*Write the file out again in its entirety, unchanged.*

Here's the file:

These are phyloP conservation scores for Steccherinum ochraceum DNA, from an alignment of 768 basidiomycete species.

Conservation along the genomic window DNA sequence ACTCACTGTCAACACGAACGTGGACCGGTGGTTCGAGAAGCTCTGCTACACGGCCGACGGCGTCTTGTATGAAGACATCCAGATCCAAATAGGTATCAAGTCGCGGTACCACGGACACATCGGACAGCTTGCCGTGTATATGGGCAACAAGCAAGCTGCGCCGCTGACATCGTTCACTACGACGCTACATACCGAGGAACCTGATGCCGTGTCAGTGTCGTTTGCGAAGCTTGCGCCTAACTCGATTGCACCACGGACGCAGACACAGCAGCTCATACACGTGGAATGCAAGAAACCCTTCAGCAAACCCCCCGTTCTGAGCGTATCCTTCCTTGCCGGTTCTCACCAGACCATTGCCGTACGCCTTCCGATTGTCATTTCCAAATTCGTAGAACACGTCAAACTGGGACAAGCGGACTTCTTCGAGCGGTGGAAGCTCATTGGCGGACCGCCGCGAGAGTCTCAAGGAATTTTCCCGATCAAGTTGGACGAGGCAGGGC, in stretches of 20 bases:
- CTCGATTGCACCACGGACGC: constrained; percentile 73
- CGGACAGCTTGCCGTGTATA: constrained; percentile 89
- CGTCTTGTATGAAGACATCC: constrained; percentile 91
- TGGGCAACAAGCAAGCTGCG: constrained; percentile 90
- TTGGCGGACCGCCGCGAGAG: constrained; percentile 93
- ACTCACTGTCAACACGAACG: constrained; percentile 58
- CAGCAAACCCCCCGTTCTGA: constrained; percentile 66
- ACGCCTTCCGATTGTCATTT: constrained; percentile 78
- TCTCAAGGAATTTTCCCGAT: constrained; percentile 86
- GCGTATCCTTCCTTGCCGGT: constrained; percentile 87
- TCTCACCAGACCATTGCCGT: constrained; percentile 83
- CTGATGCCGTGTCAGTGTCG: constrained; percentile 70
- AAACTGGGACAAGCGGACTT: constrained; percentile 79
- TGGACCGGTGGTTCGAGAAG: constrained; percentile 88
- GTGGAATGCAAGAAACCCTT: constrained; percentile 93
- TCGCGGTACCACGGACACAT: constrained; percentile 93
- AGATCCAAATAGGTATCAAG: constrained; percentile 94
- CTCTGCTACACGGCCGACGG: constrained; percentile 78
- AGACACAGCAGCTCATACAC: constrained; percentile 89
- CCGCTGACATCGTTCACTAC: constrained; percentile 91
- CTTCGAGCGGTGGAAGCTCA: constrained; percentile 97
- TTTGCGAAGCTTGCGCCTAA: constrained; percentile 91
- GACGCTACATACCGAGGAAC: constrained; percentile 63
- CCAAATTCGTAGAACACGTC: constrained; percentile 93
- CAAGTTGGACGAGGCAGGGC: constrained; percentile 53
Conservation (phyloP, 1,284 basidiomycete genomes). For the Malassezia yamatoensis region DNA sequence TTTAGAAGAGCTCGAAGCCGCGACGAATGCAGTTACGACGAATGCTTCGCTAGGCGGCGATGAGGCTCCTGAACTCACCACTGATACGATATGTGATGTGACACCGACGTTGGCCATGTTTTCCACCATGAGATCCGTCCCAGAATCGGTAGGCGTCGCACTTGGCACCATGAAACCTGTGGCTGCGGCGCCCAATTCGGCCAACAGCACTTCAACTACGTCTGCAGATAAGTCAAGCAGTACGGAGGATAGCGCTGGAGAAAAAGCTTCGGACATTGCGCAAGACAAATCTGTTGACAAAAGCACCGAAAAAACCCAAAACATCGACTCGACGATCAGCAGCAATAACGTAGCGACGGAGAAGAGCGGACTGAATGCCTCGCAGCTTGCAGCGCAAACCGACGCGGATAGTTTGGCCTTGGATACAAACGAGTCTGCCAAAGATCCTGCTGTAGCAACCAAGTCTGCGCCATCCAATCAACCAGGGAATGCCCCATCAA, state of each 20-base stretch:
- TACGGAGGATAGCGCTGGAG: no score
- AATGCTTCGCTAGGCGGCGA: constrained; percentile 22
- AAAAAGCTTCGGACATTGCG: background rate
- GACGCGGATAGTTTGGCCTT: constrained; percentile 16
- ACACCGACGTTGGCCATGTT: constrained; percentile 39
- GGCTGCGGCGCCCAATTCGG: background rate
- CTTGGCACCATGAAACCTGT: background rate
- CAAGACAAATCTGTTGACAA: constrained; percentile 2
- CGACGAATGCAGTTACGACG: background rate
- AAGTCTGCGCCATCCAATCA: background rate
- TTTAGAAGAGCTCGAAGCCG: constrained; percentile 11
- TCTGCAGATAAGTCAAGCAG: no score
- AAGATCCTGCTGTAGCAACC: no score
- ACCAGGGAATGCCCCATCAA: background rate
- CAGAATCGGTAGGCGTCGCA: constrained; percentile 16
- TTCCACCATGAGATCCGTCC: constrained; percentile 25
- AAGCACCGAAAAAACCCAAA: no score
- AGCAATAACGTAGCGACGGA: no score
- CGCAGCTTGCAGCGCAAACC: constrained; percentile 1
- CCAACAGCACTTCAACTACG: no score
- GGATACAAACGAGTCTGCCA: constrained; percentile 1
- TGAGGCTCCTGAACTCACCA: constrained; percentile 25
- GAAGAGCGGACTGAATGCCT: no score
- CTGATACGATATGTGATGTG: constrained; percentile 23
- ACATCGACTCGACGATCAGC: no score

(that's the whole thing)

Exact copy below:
These are phyloP conservation scores for Steccherinum ochraceum DNA, from an alignment of 768 basidiomycete species.

Conservation along the genomic window DNA sequence ACTCACTGTCAACACGAACGTGGACCGGTGGTTCGAGAAGCTCTGCTACACGGCCGACGGCGTCTTGTATGAAGACATCCAGATCCAAATAGGTATCAAGTCGCGGTACCACGGACACATCGGACAGCTTGCCGTGTATATGGGCAACAAGCAAGCTGCGCCGCTGACATCGTTCACTACGACGCTACATACCGAGGAACCTGATGCCGTGTCAGTGTCGTTTGCGAAGCTTGCGCCTAACTCGATTGCACCACGGACGCAGACACAGCAGCTCATACACGTGGAATGCAAGAAACCCTTCAGCAAACCCCCCGTTCTGAGCGTATCCTTCCTTGCCGGTTCTCACCAGACCATTGCCGTACGCCTTCCGATTGTCATTTCCAAATTCGTAGAACACGTCAAACTGGGACAAGCGGACTTCTTCGAGCGGTGGAAGCTCATTGGCGGACCGCCGCGAGAGTCTCAAGGAATTTTCCCGATCAAGTTGGACGAGGCAGGGC, in stretches of 20 bases:
- CTCGATTGCACCACGGACGC: constrained; percentile 73
- CGGACAGCTTGCCGTGTATA: constrained; percentile 89
- CGTCTTGTATGAAGACATCC: constrained; percentile 91
- TGGGCAACAAGCAAGCTGCG: constrained; percentile 90
- TTGGCGGACCGCCGCGAGAG: constrained; percentile 93
- ACTCACTGTCAACACGAACG: constrained; percentile 58
- CAGCAAACCCCCCGTTCTGA: constrained; percentile 66
- ACGCCTTCCGATTGTCATTT: constrained; percentile 78
- TCTCAAGGAATTTTCCCGAT: constrained; percentile 86
- GCGTATCCTTCCTTGCCGGT: constrained; percentile 87
- TCTCACCAGACCATTGCCGT: constrained; percentile 83
- CTGATGCCGTGTCAGTGTCG: constrained; percentile 70
- AAACTGGGACAAGCGGACTT: constrained; percentile 79
- TGGACCGGTGGTTCGAGAAG: constrained; percentile 88
- GTGGAATGCAAGAAACCCTT: constrained; percentile 93
- TCGCGGTACCACGGACACAT: constrained; percentile 93
- AGATCCAAATAGGTATCAAG: constrained; percentile 94
- CTCTGCTACACGGCCGACGG: constrained; percentile 78
- AGACACAGCAGCTCATACAC: constrained; percentile 89
- CCGCTGACATCGTTCACTAC: constrained; percentile 91
- CTTCGAGCGGTGGAAGCTCA: constrained; percentile 97
- TTTGCGAAGCTTGCGCCTAA: constrained; percentile 91
- GACGCTACATACCGAGGAAC: constrained; percentile 63
- CCAAATTCGTAGAACACGTC: constrained; percentile 93
- CAAGTTGGACGAGGCAGGGC: constrained; percentile 53
Conservation (phyloP, 1,284 basidiomycete genomes). For the Malassezia yamatoensis region DNA sequence TTTAGAAGAGCTCGAAGCCGCGACGAATGCAGTTACGACGAATGCTTCGCTAGGCGGCGATGAGGCTCCTGAACTCACCACTGATACGATATGTGATGTGACACCGACGTTGGCCATGTTTTCCACCATGAGATCCGTCCCAGAATCGGTAGGCGTCGCACTTGGCACCATGAAACCTGTGGCTGCGGCGCCCAATTCGGCCAACAGCACTTCAACTACGTCTGCAGATAAGTCAAGCAGTACGGAGGATAGCGCTGGAGAAAAAGCTTCGGACATTGCGCAAGACAAATCTGTTGACAAAAGCACCGAAAAAACCCAAAACATCGACTCGACGATCAGCAGCAATAACGTAGCGACGGAGAAGAGCGGACTGAATGCCTCGCAGCTTGCAGCGCAAACCGACGCGGATAGTTTGGCCTTGGATACAAACGAGTCTGCCAAAGATCCTGCTGTAGCAACCAAGTCTGCGCCATCCAATCAACCAGGGAATGCCCCATCAA, state of each 20-base stretch:
- TACGGAGGATAGCGCTGGAG: no score
- AATGCTTCGCTAGGCGGCGA: constrained; percentile 22
- AAAAAGCTTCGGACATTGCG: background rate
- GACGCGGATAGTTTGGCCTT: constrained; percentile 16
- ACACCGACGTTGGCCATGTT: constrained; percentile 39
- GGCTGCGGCGCCCAATTCGG: background rate
- CTTGGCACCATGAAACCTGT: background rate
- CAAGACAAATCTGTTGACAA: constrained; percentile 2
- CGACGAATGCAGTTACGACG: background rate
- AAGTCTGCGCCATCCAATCA: background rate
- TTTAGAAGAGCTCGAAGCCG: constrained; percentile 11
- TCTGCAGATAAGTCAAGCAG: no score
- AAGATCCTGCTGTAGCAACC: no score
- ACCAGGGAATGCCCCATCAA: background rate
- CAGAATCGGTAGGCGTCGCA: constrained; percentile 16
- TTCCACCATGAGATCCGTCC: constrained; percentile 25
- AAGCACCGAAAAAACCCAAA: no score
- AGCAATAACGTAGCGACGGA: no score
- CGCAGCTTGCAGCGCAAACC: constrained; percentile 1
- CCAACAGCACTTCAACTACG: no score
- GGATACAAACGAGTCTGCCA: constrained; percentile 1
- TGAGGCTCCTGAACTCACCA: constrained; percentile 25
- GAAGAGCGGACTGAATGCCT: no score
- CTGATACGATATGTGATGTG: constrained; percentile 23
- ACATCGACTCGACGATCAGC: no score